Monday, April 20, 2015

How To Find Time for Hobbies as a SAHM

I'm not an expert at this in any shape or form. This is all just my own little opinion and tips I've discovered, that when I actually DO them, have worked to open up some free time for hobbies while being a stay-at-home Mom. For those who may be looking to find some free time to do the same, I hope that this can give you some ideas. So here's some tips that have helped me personally, to have time for things like writing, music, and exercise:

1. First, make a to-do list every night for the following day. For me, lists are ESSENTIAL. I have a hard time remembering what it is I'm supposed to be doing in the 5 or 10 minutes the boys are busy building blocks together. When those moments of free time suddenly appear, I can take a look at my list and be like, "Oh ya! I got to make that Dr's appointment!" It's nice to write a list the night before too, because once the kids are awake and going in the morning, I may not have a chance to think straight enough to even make a list for the day.

2. Next, decide which of the things on your list can be done with kids present. Try to get as many things done while the kids are awake as possible.
 Here's some activities I find possible with kids:
*Laundry. I just fold all the clothes on top of the bed so the kids can't get to it, and I block the nightstand with a pack n play so they can't crawl on the bed and throw the laundry everywhere. The kids love handing the clothes up to me, so it's a win/win.
*Exercise... well, depending on what you're trying to do. Just work with what's possible. You can do a quick set of push-ups. If they jump on your back while you are trying to do them, just think, you are going to be even stronger than you were planning :) You can also pick the kiddos up as you would weights and lift them up and down. They are sure to giggle a lot, especially if you blow on their tummy every time they come up, another win/win! Squats, dips using your couch, sit-ups, jumping jacks, pull-ups on a pull-up bar, definitely running outside in a jogging stroller (for me, a jogging stroller is essential)...lots of things are possible. And if all else fails, you can turn on music and dance, because that's definitely exercise and they're definitely going to love it.  Or you can just get a gym membership with childcare, which may be the best option of all.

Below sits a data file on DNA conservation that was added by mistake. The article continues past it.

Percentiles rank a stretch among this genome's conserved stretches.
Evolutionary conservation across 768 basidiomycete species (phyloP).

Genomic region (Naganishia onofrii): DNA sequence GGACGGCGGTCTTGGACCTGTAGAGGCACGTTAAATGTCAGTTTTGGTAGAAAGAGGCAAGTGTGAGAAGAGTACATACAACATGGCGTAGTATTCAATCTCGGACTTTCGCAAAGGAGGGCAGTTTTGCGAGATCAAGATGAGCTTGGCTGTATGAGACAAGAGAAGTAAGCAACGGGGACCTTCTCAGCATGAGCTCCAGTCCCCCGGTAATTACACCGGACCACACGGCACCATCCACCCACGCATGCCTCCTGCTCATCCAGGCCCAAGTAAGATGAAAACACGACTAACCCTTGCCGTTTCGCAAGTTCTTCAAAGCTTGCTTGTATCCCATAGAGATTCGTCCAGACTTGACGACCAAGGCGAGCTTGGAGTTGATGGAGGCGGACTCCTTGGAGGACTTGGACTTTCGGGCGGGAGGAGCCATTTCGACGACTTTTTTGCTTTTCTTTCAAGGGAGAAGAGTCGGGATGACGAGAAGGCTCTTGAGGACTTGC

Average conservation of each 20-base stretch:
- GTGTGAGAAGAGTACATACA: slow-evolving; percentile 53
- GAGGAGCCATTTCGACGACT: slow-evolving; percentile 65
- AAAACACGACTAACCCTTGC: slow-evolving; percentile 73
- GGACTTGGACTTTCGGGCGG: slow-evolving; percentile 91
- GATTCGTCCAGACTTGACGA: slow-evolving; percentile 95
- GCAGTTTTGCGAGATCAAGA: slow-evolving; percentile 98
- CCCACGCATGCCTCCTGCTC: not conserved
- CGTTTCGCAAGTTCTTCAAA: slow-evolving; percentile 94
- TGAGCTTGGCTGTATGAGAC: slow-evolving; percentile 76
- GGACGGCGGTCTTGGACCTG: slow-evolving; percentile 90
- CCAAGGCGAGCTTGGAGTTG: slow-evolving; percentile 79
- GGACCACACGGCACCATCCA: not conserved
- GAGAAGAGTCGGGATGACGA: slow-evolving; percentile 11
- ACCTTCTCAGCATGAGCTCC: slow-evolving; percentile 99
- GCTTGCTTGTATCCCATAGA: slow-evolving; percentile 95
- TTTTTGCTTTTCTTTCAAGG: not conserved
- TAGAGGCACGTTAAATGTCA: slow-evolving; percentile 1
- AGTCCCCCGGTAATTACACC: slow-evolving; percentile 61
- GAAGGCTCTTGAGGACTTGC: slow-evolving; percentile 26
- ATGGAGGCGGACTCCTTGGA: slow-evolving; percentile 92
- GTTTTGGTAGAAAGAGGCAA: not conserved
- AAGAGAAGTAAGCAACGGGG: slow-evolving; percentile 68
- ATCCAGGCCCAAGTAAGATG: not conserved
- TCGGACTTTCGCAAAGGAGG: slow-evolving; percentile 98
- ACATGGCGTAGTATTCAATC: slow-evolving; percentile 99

*Small cleaning projects or tasks around the house. These include getting dinner in the oven, wiping down the kitchen counters, sweeping, dishes, and other quick/simple to-do's.  It may be trickier, but the more you can realistically do while they're awake, the more free time you'll have during naps and when they go to bed, which brings me to the next thing that's helped me have more time for hobbies...

3. Scheduled naps and bedtimes. I am totally a pro-scheduled naps and bedtimes Mom. Before we had our twins, I read "Healthy Sleep Habits, Happy Twins" by Marc Weissbluth or "Healthy Sleep Habits, Happy Baby" for the singleton baby Moms. It was the best book I ever could have read to prepare for Motherhood. Our boys get at least one good nap together every day and go to bed really early...6:30pm. Now to some that may seem TOO early, but I'm telling you, it's wonderful. So during those naps and after bedtime, I try to quickly finish up any of the necessary to-do's I couldn't complete while the babes were awake, and time!

4. Another thing I think that helps to find time is organizing craft/writing nights with other women. It gives you a specific time to work on your project and you can't make excuses not to, because other people will be there. I recently joined a little writing group where we share our writing projects and discuss our goals. It has motivated me so much to work on my books and find time to write!

5. Go shopping on Saturday without the kids or as a whole family. If I don't have to go to the store during the week, then I have more free time, plus it's WAY easier than taking the boys by myself.